I’m not going to lie. I’m torn about this one.
If you haven’t already heard, reclusive author J. D. Salinger is suing “John David California,” aka Fredrik Colting, to stop the U.S. publication of his novel, Sixty Years Later: Coming Through the Rye. It boils down to these issues:
- Salinger claims that Sixty Years Later is a “rip off” of his classic Catcher in the Rye and filed suit to stop it’s publication in the US citing copyright infringement on his character (Holden Caufiled) and story.
- Salinger has famously guarded the use of the story since publication and has even put a stop to film versions suggested by Spielberg and Zemeckis.
- Salinger claims that Sixty Years Later is an unauthorized sequel to Catcher in the Rye, and therefore infringes on his copyright.
- The text of Sixty Years Later features an elderly “Mr. C” escaping from an institution and wandering around the streets of New York and visiting locations that Catcher in the Rye fans will undoubtedly recognize, along with a few characters from Catcher, but also many new ones.
The problem here is that Colting has filed his own 33 page defense, claiming that his Sixty Years Later is not a sequel, but a parody of the original and an examination of the interaction between creator (Salinger) and the creation that became the obsession for the majority of his life (Holden Caulfield). At one point, “Mr. C” escapes after alluding to his past in a mental institution (ala Catcher in the Rye) and wanders around the streets of New York… when he starts to hear the typing of his creator who is seeking out ways to kill him off.
Uhm… Stranger than Fiction, anyone?
Regardless of whether the writing is good or not, Colting is arguing that his work is protected under the 1st Amendment. Currently a judge is reviewing the text to decide whether it bears enough weight and difference to be deemed a “parody” or whether it will be stopped in the U.S. because it infringes on Salinger’s copyright of the story, and of the character Holden Caulfield–a notion that isn’t all together set in stone in terms of the law. Formerly copyrightable characters were primarily visual, and it will be up to this judge to decide whether or not Holden Caulfield is a distinguishable enough character as written by Salinger, to be considered covered under copyright.
I desperately wish I had my hands on a copy of this book, but it’s not available in the U.S. and it’s already sold out on Amazon in the UK.
Should a new novel that takes a meta-commentary perspective on the interaction between an author and his most notable creation be squashed? Salinger has succeeded in killing other projects that had to do with Catcher, so why not this one too?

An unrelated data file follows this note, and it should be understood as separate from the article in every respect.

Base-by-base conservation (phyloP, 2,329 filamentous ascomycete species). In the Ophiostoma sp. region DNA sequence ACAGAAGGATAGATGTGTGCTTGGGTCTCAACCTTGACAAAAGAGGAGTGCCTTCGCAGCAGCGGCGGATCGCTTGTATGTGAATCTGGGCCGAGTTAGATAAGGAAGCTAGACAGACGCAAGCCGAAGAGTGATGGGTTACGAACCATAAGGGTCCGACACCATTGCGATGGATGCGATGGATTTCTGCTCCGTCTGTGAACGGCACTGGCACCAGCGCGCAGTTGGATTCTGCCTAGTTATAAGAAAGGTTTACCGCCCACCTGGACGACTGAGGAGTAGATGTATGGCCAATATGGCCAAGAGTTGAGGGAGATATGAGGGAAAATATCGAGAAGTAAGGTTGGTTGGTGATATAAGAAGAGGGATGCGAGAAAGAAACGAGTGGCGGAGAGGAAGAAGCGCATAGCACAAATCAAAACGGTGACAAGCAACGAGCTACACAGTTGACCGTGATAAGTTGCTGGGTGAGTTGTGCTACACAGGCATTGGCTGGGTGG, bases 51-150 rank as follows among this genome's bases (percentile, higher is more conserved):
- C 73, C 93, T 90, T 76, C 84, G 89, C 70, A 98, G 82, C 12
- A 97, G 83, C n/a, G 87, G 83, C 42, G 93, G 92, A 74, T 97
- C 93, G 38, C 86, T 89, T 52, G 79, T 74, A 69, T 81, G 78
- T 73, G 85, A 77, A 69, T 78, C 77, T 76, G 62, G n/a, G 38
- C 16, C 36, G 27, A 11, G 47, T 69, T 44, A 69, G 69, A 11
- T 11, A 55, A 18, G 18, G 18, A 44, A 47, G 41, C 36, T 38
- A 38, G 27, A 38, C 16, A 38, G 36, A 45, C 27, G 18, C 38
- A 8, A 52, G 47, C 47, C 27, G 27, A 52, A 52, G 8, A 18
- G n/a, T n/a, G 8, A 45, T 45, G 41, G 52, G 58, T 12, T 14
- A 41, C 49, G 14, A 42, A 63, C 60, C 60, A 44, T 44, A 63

This differs greatly from the J.K. Rowling debacle (which she won, by the way), in that Colting’s work is another work of fiction… a stand-alone work of fiction (but one could argue that Sixty Years Later, in fact, couldn’t stand alone without the subject matter having existed). The descriptions of Sixty Years Later portray the text as a far more intellectually challenging, almost academic, look at the relationship between author and character, but does that give him the right to use a character as well known as Holden Caulfield (even though he never actually names him)?
Part of me understands exactly why Salinger intervened. I would be angry too if someone took one of my characters and just started writing away without my consent. That’s why Fan fiction bothers so many authors. If Colting were writing an academic analysis of the relationship between Salinger and Caulfield, I would say that Salinger has no place stepping forward to stop it. But that’s not what Sixty Years Later is about. Is there really that big of a difference between analysis and creative writing? Should there be?
What about works like the Wind Done Gone, Wicked (any of his adaptations, for that matter), American McGee’s “Alice” video game? What about Rosencrantz and Guildenstern are Dead? Should it matter that the author of the original has been dead for hundreds of years? Or that copyright expired? There needs to be a definitive clarification…
I still don’t know where I stand, even after thinking it through. What’s your perspective on this issue?
Tags: Another author lawsuit, book news, Book World News, Books, Salinger